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Tips for Developing a Healthy Mindset About Money

“Money is only a tool. It will take you wherever you wish, but it will not replace you as the driver.” – Ayn Rand

I was raised in a single parent home with 3 sisters and a young mother. When I got out on my own, for years, I said I wasn’t taught anything about managing money. But, that was far from the truth. At the age of 26, I decided I could no longer blame my upbringing for my poor money decisions. I realized that what I’d been taught about money was to earn it, burn it, that there would never be enough, not to talk about money etc. Money conversations were taboo topics. Unintentional subliminal messages taught me that I wasn’t worthy of what I needed and wanted. So when I began to earn it, I burned it, thought from a place of lack, and unintentionally found ways to sabotage my financial position for the sake of others and what they needed and wanted.

Have you been there? Have you found yourself still blaming your financial situation or your credit score on things that happened years and years ago? We’ve all been there, so there’s no judgement from me. However, we also have to acknowledge our decision to not effectively deal with our lack of knowledge concerning our finances and it all starts with our mindset.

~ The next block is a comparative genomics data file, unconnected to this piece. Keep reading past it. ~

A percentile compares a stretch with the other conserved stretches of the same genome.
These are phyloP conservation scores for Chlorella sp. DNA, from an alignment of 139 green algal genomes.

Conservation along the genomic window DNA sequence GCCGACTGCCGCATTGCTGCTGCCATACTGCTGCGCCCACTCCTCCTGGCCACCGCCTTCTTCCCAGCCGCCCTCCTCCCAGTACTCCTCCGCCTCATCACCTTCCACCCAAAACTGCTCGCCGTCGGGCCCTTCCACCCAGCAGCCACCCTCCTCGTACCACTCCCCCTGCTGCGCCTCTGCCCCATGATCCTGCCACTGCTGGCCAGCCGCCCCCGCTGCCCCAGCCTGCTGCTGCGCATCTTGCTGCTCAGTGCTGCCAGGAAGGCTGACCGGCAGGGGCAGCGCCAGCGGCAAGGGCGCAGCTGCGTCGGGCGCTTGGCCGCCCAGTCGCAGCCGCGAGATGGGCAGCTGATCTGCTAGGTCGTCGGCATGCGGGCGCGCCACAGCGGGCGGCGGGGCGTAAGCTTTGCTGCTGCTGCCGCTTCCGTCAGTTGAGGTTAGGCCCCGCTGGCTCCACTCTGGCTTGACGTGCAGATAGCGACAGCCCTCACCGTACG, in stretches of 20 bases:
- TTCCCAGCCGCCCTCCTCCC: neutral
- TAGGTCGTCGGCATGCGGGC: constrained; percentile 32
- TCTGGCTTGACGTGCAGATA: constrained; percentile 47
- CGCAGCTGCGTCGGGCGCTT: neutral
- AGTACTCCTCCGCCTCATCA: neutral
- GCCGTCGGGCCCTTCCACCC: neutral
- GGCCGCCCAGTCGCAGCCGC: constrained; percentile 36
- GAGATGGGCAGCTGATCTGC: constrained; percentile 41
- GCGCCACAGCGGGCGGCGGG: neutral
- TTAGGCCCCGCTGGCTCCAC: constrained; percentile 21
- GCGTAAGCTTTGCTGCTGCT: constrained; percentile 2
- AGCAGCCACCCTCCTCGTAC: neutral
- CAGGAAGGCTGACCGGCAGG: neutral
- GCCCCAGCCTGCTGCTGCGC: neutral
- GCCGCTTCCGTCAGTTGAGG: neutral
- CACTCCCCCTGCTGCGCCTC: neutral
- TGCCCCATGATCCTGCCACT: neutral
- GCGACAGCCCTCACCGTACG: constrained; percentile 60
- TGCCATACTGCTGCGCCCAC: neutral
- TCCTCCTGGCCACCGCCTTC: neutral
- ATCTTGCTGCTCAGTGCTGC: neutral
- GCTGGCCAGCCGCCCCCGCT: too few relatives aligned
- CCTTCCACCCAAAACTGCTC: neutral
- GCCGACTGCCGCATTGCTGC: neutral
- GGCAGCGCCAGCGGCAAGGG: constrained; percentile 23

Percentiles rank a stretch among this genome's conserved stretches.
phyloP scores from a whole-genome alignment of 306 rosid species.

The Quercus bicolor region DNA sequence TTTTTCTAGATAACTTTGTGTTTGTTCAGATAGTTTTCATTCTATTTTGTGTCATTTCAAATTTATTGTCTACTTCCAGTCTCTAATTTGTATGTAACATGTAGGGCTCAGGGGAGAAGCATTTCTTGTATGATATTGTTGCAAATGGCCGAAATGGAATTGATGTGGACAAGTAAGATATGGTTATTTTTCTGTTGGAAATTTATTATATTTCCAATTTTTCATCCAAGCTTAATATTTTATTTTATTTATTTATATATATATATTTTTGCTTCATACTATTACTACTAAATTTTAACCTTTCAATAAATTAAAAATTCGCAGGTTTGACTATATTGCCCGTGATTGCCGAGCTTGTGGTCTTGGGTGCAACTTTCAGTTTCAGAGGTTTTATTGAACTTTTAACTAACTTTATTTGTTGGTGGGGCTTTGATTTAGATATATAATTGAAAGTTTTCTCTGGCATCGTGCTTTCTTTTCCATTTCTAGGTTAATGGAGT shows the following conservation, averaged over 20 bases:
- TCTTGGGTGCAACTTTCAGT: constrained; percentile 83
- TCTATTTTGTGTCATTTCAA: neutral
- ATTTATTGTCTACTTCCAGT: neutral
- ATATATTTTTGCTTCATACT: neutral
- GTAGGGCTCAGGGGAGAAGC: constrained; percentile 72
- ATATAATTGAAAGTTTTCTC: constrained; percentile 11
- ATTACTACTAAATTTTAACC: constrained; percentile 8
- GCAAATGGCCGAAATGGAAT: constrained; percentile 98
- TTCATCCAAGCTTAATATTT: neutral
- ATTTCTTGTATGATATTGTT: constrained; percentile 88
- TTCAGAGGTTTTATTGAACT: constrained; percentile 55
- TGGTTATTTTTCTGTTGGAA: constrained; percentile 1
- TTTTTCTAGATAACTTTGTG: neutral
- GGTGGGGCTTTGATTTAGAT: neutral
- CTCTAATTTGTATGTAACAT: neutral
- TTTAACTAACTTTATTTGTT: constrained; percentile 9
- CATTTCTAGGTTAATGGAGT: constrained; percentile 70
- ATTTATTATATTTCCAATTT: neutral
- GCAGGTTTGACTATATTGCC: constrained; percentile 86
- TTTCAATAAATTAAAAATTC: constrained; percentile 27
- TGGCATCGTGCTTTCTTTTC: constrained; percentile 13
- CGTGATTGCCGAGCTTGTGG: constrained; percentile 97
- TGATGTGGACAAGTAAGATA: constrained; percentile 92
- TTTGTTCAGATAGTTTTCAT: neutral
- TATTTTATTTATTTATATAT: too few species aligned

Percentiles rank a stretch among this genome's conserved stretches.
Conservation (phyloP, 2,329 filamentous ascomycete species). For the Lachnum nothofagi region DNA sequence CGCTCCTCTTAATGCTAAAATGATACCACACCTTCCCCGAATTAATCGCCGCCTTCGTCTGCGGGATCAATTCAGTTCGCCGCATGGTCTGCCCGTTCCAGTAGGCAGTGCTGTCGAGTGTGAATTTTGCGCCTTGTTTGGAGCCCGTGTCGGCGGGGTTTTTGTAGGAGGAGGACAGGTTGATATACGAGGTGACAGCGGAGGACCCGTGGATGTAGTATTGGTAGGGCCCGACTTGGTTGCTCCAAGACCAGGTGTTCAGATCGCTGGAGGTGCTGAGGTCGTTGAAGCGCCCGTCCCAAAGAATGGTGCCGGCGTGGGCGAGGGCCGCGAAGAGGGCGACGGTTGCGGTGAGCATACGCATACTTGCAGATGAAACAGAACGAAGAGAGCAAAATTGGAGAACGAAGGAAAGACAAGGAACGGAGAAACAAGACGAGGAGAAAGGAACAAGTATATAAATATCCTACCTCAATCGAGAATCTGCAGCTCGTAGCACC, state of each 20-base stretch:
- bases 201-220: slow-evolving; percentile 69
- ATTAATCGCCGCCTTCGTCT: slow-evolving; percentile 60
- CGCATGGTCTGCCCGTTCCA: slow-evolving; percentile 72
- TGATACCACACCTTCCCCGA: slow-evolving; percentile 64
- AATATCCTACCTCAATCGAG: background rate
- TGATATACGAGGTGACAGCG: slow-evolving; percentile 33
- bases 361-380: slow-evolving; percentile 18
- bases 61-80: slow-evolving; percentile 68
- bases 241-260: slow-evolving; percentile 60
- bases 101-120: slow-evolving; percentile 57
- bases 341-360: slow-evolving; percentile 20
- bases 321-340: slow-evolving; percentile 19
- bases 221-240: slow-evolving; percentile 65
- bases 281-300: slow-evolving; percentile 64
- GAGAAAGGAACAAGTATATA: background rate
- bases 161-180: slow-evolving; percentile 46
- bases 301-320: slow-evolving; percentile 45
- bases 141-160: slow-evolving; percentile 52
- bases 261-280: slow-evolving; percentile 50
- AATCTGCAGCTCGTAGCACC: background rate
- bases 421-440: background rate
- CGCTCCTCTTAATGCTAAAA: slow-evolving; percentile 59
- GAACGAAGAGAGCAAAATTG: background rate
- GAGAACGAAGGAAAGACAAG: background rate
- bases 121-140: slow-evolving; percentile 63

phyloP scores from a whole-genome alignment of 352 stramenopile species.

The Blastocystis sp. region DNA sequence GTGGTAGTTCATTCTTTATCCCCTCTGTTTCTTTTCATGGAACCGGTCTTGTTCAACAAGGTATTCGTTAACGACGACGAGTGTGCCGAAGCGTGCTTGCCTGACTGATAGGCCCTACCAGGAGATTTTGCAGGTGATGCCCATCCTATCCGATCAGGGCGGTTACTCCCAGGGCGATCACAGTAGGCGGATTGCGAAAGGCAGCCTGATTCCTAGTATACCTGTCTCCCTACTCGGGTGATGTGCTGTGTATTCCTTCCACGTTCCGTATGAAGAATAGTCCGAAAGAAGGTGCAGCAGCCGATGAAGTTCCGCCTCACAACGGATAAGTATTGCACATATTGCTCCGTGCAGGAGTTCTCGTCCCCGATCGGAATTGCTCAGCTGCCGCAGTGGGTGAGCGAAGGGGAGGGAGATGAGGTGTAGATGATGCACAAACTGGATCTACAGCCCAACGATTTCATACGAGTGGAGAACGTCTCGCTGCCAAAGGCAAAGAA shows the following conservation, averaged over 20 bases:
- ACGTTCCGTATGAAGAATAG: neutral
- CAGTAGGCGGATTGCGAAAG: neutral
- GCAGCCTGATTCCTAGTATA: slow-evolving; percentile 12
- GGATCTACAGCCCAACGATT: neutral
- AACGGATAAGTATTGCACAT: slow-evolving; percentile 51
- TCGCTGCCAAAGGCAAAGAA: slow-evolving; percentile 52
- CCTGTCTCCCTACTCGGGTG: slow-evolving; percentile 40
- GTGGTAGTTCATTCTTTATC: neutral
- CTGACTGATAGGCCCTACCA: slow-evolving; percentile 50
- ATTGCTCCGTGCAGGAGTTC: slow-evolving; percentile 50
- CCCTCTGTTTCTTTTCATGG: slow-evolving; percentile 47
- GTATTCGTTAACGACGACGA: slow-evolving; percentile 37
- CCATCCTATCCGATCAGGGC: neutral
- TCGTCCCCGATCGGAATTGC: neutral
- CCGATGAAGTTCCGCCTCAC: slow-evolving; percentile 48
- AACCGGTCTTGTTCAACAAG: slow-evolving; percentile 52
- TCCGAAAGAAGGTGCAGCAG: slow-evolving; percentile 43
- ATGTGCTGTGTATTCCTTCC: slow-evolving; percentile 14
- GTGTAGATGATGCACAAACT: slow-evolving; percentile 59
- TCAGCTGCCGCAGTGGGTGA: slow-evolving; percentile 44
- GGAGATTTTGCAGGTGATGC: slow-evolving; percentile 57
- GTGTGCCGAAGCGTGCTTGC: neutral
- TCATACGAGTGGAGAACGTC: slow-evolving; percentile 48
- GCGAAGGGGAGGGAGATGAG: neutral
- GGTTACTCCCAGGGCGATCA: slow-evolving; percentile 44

So, just what are some things we can do to help us begin shifting or continue shifting the way we think about money?

  1. Recognize that money is a tool.
  2. Assess your values. Money does not equate to a fulfilled life. Let me say it again for those in the back. Money does not mean that once you have it, you will automatically be fulfilled. Decide how much you need and how you plan to use it in a way that aligns with your values.
  3. Be willing to learn. Educate yourself on ways to align your earnings with your financial goals. There are many books, articles, videos, programs and people that you can use as resources to help educate yourself regarding money.
  4. Recognize that you are in control. You have the power to change your situation. It begins with a decision and it ends with taking action.
  5. Express gratitude. Listen, we all live and learn. Expressing gratitude allows us to recognize where we’ve been, receive where we currently are and the lessons our pasts have taught us, and to look forward to the future with a better understanding.
  6. Create a plan and do the work. Everyone’s financial objectives are different. Create a realistic plan to help you address your financial situation. This may include speaking to a financial institution such as a bank, financial planner, investment companies, etc. It might be helpful to begin with the end in mind.
  7. Give yourself grace. As you begin doing the work, you will make mistakes and it is okay. Don’t give up. Pick up and start again.
  8. Assess and evaluate. Your plan should include how often you will sit down to assess and evaluate your goals. What’s working and what’s not working? How’s your spending? This may be a weekly assessment. How are your investments performing? This may be an annual assessment. What can be adjusted? Set calendar reminders. Get accountability partners.

When it comes to developing a healthy mindset about money, know that it takes time and practice. It will not… and I repeat, it will not happen overnight. But stick with it. Don’t get weary. You can and will do it.

You are becoming the vision.

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